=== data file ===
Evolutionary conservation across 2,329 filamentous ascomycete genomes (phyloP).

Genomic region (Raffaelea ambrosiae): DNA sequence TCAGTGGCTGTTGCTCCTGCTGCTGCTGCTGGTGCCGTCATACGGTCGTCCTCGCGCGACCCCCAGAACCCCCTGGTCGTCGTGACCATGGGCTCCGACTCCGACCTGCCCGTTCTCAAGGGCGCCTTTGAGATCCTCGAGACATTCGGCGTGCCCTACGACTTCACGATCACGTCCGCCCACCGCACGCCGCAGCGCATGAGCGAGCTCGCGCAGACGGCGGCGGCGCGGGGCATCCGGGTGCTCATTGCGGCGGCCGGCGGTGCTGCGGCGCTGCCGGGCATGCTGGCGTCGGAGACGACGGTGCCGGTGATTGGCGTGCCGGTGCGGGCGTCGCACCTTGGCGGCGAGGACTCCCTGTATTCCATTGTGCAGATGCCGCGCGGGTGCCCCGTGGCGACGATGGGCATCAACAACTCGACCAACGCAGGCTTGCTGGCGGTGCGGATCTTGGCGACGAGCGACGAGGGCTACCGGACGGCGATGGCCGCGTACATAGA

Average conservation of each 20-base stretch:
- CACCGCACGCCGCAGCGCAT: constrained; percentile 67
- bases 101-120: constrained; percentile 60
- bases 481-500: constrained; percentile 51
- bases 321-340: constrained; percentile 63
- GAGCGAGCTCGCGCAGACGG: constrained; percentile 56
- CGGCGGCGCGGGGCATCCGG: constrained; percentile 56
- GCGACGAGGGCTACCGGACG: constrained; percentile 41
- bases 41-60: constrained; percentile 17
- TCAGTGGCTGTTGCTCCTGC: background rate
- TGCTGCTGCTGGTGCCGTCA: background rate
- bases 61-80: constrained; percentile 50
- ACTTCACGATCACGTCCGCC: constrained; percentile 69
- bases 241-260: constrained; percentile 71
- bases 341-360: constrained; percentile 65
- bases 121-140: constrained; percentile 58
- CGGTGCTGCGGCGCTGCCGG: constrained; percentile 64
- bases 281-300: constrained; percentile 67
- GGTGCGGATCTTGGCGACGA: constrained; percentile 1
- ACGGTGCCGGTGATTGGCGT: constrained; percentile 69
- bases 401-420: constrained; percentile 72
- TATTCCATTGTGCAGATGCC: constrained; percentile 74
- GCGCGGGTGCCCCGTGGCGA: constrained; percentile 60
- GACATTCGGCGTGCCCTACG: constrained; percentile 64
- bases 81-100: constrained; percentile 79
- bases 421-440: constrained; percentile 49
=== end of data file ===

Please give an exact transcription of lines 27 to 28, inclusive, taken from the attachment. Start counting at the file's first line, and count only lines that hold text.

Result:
- bases 81-100: constrained; percentile 79
- bases 421-440: constrained; percentile 49